The Media Council says a Newshub article headlined ‘Exclusive; 1080 dumpsite uncovered in Stewart Island national park’ was also unbalanced.
The story reported that a large amount of the poison had been dumped in a swamp by a Department of Conservation contractor and this had the potential to kill hundreds of animals. One of the article’s claims was “… if the 1080 hits the ground it will kill anything that eats it – including our indigenous kiwi. Even eating insects or bugs that have ingested it can harm them.”
The complainant, Simon Fraser, said the article was unbalanced and inaccurate. He claimed it is incorrect to say 1080 kills everything and that it is eaten by insects and travels up the food chain. There have been no known incidents of kiwi deaths from 1080. Furthermore, he said, when dumped in water 1080 breaks down swiftly, so implying that it was a massive risk to native animals was misleading. He also said the article lacked balance as it did not provide an opportunity for qualified scientists to refute the anti-1080 campaigners’ statements.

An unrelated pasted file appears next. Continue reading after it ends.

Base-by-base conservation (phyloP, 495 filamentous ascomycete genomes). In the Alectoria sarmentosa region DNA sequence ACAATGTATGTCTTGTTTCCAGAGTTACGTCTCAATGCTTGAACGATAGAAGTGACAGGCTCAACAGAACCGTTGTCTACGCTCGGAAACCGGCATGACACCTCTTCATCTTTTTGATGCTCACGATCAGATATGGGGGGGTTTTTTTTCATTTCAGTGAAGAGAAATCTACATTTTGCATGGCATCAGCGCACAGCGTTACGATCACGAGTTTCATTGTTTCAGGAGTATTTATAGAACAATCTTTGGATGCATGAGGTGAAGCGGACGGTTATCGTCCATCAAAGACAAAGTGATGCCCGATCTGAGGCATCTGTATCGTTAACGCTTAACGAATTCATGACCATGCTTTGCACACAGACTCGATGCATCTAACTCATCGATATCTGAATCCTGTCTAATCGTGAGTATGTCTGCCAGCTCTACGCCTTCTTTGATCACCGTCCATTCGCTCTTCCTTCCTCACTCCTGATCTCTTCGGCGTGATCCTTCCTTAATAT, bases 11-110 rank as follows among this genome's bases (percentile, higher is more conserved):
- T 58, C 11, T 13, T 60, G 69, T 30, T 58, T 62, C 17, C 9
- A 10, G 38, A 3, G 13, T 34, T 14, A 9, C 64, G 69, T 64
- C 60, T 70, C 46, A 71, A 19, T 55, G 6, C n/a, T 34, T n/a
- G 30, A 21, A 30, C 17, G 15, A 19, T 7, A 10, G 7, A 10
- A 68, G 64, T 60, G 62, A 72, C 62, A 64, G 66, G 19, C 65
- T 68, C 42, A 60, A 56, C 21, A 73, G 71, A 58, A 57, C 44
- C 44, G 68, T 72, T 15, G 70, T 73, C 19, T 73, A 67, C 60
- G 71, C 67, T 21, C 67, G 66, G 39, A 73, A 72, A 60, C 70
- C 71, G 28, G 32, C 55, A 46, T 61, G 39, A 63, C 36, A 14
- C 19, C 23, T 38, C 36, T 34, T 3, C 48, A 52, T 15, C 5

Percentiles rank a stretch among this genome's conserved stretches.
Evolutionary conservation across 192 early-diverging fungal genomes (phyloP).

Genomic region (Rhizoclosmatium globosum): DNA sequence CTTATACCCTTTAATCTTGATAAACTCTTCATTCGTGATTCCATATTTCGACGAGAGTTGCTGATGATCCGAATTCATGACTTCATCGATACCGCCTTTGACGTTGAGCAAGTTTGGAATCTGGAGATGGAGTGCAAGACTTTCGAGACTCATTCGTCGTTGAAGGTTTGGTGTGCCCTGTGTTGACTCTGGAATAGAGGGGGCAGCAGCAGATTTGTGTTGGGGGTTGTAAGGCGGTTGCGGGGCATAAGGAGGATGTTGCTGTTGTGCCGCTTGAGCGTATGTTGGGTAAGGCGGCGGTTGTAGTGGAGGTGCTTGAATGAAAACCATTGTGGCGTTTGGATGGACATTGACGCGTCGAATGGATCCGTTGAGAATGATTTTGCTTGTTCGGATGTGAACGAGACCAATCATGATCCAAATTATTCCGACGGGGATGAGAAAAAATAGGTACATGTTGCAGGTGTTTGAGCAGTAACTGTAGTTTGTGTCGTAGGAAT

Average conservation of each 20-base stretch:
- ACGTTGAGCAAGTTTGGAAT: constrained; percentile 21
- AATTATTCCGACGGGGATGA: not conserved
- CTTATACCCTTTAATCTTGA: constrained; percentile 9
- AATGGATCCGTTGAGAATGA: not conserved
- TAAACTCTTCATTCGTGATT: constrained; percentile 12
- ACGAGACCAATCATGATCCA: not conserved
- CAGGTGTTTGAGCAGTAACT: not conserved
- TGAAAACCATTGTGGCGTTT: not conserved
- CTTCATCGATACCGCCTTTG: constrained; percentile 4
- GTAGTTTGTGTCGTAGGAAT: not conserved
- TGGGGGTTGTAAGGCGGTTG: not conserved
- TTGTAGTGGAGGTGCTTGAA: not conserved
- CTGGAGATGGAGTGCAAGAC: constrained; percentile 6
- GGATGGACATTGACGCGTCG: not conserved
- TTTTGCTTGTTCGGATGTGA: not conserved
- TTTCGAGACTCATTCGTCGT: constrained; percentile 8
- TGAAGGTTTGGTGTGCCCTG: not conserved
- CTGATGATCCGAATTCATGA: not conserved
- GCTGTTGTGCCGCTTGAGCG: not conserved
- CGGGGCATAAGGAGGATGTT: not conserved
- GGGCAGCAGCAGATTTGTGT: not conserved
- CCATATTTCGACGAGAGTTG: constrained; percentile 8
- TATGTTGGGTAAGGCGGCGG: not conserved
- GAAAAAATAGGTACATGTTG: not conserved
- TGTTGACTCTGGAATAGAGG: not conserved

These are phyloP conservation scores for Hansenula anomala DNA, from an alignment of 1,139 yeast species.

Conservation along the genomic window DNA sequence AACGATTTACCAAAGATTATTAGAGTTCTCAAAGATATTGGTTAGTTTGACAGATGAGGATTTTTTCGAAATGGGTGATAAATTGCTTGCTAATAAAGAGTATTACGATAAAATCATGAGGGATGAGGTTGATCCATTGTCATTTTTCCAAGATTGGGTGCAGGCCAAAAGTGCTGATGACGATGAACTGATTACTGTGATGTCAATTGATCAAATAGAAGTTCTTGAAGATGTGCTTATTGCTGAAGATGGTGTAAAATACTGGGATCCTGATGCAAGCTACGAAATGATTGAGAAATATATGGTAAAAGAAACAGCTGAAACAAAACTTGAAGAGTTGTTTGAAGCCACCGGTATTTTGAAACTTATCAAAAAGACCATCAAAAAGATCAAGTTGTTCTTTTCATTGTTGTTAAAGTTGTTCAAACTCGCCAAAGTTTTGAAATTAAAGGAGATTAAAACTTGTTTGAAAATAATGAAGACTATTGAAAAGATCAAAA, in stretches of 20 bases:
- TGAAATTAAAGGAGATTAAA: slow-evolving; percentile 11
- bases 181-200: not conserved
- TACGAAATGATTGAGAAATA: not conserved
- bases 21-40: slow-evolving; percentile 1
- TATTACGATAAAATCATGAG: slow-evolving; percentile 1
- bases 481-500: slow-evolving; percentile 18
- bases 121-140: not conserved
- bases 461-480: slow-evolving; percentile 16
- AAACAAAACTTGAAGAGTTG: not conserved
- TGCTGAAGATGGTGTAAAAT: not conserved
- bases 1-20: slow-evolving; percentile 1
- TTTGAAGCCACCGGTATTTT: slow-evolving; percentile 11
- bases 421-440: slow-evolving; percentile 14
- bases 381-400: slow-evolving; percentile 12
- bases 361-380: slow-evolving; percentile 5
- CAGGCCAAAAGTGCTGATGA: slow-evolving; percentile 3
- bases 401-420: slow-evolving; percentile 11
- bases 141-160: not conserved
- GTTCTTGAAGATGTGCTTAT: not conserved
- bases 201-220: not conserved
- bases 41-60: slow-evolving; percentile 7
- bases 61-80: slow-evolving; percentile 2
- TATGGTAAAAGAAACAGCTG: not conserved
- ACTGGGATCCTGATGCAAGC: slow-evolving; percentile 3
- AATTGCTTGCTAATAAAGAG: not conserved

Newshub’s owners MediaWorks said the article’s characterisation of the risk 1080 presents to wildlife was not misleading and denied it was unbalanced. It said DoC’s acting deputy director general for operations was interviewed, as was an employee of the contractor responsible for the 1080 dumps and the article included the perspective of several other experts.
The Media Council said, while Mediaworks’ response was that the reporter sought expert opinions from an ecologist and two toxicologists, the article does not report their views and Mediaworks gave the Council no information to support its contention that the article “accurately characterised the threat 1080 poses to kiwi.” The complaint of inaccuracy was upheld.
The council also upheld the complaint of imbalance as the article did not provide the opportunity for qualified scientists to refute the clearly contentious claim that 1080 will kill everything including kiwi.